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- Laxatives for constipation facts
- What is constipation?
- What are the causes of constipation?
- When should a doctor be consulted for constipation?
- What natural remedies can a person take for constipation?
- What over-the-counter preparations can be used for constipation?
- Bulk-forming laxatives
- Stool softeners (emollient laxatives)
- Lubricant laxatives
- Stimulant laxatives
- Saline laxatives and osmotic laxatives
- Enemas and suppositories
- How is constipation treated in infants and children?
- How is constipation treated during pregnancy?
Quick GuideDigestive Disorders: Constipation Myths and Facts
What over-the-counter preparations can be used for constipation?
Laxatives are medicines that increase the frequency and ease of passing stool. Many types of laxatives are available over-the-counter (OTC) for the relief of mild, occasional constipation. If constipation becomes moderate to severe or does not respond to OTC products, consult a doctor.
Most OTC laxatives are safe, effective, and well tolerated. There are distinct classes of laxatives that function differently and have varying degrees of effectiveness and potential side effects.
Bulk-forming laxatives are the most commonly recommended initial treatments for constipation. Bulk-forming laxatives may work as quickly as 12 hours or take as long as three days to be effective. Some bulk-forming laxatives are derived from natural sources such as agar, psyllium, kelp (alginates), and plant gum. Others are synthetic cellulose compounds such as methylcellulose and carboxymethylcellulose. Natural and synthetic bulk-forming laxatives act similarly. They dissolve or swell in the intestines, lubricate and soften the stool, and make the passage of stool easier and more frequent.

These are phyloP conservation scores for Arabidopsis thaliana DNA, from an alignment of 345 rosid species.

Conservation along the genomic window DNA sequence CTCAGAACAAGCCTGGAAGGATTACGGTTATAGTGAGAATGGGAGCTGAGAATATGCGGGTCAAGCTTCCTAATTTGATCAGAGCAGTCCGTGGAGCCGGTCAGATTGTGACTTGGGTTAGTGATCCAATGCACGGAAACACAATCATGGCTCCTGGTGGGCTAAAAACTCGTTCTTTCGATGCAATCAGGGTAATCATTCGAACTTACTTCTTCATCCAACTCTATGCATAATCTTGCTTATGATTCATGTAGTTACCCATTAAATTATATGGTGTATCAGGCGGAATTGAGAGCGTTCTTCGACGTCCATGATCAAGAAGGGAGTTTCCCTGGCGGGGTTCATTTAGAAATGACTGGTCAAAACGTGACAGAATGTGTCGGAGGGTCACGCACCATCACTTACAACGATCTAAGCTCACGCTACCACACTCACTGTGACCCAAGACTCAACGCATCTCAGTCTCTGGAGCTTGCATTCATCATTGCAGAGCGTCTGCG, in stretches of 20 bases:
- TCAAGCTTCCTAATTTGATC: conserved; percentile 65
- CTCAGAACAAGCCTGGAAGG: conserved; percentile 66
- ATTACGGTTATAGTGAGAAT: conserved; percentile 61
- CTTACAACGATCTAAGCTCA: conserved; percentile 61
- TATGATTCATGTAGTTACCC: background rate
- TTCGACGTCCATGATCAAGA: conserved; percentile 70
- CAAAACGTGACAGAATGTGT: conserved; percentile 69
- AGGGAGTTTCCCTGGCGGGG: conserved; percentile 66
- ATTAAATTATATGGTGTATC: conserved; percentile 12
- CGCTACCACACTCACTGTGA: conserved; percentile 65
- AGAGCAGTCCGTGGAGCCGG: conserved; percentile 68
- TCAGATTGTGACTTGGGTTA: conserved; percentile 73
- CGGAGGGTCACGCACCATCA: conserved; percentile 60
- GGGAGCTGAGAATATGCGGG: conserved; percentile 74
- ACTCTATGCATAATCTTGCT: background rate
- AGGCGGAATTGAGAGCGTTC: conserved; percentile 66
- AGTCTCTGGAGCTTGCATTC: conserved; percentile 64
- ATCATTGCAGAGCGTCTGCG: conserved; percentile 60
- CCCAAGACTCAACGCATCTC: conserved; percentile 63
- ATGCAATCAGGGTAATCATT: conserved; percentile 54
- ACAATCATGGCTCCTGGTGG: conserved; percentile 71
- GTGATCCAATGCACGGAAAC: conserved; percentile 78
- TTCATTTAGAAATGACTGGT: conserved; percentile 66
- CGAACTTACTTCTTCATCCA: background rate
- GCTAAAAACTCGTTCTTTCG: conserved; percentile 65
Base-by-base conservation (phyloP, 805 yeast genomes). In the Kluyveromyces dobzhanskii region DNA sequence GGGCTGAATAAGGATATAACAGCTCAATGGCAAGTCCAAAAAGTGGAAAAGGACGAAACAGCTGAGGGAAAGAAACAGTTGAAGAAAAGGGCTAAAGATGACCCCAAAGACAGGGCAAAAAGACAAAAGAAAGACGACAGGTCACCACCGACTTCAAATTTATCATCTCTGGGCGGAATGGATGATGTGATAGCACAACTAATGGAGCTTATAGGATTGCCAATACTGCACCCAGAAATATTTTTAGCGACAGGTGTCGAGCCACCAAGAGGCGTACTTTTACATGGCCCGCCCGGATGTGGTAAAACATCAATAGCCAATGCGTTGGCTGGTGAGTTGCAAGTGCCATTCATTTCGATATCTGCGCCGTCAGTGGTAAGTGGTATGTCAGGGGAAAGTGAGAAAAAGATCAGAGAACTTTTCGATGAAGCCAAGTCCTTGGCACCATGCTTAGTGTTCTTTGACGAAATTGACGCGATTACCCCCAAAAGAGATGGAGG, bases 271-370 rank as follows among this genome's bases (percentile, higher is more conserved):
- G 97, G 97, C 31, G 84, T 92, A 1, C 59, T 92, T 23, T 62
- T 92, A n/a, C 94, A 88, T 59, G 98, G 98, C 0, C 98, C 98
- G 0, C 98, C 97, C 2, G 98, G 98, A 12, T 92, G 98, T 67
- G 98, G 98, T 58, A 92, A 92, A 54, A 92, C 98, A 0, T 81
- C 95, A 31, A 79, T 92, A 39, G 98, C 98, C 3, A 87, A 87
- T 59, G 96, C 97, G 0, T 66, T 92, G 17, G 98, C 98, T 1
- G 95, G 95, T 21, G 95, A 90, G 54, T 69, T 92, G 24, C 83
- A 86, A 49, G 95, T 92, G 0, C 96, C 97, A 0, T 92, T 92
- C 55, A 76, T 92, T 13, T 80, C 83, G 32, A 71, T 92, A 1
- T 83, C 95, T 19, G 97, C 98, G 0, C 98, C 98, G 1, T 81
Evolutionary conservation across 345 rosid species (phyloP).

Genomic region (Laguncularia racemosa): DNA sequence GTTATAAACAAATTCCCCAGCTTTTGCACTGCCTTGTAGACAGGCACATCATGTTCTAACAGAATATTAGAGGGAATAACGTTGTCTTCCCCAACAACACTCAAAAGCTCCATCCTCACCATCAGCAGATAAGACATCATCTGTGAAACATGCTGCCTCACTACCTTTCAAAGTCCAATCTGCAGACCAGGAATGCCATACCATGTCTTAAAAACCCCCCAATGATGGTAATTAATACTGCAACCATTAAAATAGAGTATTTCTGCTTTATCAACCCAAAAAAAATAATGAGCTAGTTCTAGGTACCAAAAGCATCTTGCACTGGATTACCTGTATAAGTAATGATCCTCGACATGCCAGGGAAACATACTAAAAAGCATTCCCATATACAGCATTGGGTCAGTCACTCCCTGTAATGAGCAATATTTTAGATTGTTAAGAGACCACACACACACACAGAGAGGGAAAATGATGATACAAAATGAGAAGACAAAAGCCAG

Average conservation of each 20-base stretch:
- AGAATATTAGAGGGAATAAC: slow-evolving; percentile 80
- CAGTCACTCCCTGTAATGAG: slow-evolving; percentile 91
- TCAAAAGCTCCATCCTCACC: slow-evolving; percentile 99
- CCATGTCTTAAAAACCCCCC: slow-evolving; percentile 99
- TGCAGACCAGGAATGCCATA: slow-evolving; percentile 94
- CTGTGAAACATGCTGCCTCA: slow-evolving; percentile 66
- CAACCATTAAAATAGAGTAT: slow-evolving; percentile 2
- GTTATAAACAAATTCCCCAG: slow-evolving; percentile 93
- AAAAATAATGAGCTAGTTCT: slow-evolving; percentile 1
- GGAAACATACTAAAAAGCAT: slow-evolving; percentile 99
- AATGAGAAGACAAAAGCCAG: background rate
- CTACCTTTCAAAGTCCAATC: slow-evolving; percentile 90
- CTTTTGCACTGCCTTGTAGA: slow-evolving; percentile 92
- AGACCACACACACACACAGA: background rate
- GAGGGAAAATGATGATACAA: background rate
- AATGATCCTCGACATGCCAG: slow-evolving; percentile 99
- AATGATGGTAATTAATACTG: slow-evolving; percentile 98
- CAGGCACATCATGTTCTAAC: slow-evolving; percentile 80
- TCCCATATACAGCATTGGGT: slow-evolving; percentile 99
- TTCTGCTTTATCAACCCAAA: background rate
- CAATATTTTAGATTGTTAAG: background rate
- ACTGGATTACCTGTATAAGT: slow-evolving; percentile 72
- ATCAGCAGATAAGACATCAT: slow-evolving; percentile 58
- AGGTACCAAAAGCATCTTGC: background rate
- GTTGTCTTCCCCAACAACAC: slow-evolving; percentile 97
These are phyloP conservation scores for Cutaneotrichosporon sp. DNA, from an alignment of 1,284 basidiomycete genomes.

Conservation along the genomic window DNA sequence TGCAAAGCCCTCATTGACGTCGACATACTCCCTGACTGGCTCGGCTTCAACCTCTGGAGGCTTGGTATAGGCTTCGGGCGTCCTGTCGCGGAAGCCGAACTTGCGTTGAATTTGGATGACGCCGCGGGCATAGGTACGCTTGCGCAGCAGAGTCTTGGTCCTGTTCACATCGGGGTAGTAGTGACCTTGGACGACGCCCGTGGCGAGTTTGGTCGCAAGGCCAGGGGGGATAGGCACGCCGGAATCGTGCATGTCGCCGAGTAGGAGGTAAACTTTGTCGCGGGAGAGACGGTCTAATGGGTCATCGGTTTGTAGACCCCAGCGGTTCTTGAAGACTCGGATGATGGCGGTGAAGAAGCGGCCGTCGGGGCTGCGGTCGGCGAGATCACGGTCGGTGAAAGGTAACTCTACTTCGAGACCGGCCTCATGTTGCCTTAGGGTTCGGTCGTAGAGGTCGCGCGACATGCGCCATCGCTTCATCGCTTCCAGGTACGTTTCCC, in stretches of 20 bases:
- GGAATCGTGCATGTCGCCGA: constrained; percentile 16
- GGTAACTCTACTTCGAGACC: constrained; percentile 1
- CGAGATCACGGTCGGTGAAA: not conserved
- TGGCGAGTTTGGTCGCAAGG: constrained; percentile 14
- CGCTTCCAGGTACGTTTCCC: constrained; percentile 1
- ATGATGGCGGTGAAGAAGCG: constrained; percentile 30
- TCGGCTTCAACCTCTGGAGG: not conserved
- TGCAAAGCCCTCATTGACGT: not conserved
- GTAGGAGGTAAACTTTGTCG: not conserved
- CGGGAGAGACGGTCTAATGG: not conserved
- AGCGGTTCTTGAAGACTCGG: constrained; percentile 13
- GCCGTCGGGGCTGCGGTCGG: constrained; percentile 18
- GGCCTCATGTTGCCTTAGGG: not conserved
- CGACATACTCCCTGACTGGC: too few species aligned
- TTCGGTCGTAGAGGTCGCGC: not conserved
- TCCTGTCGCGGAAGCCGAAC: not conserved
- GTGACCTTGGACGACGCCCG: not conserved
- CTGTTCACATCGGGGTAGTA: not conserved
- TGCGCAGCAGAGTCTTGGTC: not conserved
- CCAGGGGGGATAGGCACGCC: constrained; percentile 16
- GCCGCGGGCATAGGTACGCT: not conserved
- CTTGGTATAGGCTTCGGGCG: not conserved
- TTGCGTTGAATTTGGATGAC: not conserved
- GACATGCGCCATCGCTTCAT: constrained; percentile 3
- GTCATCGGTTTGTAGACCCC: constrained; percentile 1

Examples of bulk-forming laxatives are methylcellulose (Citrucel) psyllium hydrophilic mucilloid (Metamucil), polycarbophil (FiberCon), guar gum (Benefiber) and malt soup extract (Maltsupex). Many of these agents are available as powders and are taken mixed with fluids. Fruit drinks, fruit juice, and soft drinks mask the gritty taste of these laxatives better than water. Some are available as wafers, which are designed to be eaten with a separate beverage.
The benefits of bulk-forming laxatives are:
- Bulk-forming laxatives are not absorbed from the intestines into the body and are safe for long-term use. They are also safe for elderly patients with constipation.
- They are helpful in patients with irritable bowel syndrome (IBS), diverticulosis, and colostomies.
- Some bulk-forming laxatives (such as guar gum) are used as fiber supplements in patients whose diets contain insufficient fiber. High fiber consumption can help control weight gain and sometimes modestly lower the level of cholesterol in the blood.
Precautions for using bulk-forming laxatives
- Each dose of a bulk-forming laxative should be taken with at least a full glass (8 ounces) of fluid to be safe and effective. Bulk-forming laxatives may not be appropriate for individuals who must restrict oral fluid intake (such as patients with kidney failure).
- Individuals with narrowing of the digestive tract (including esophageal stricture, intestinal stricture, or severe adhesions from previous surgery) should not use bulk-forming agents without their doctors' approval due to the risk of blockage of the intestine or the esophagus.
- Some individuals may be allergic to the laxative or other substances contained in the product, such as coloring or artificial sweeteners.
- Abdominal bloating, discomfort, and flatulence (gas) can be bothersome to some people using bulk-forming laxatives. By trying different types of bulk-forming laxatives, it usually is possible to find one that does not cause discomfort.
- Some of these products contain sugar. People with diabetes mellitus may need to select sugar-free bulk-forming laxatives.
- Bulk-forming laxatives can decrease the absorption of certain medications such as aspirin, warfarin (Coumadin), and carbamazepine (Tegretol) and can also reduce blood sugar levels.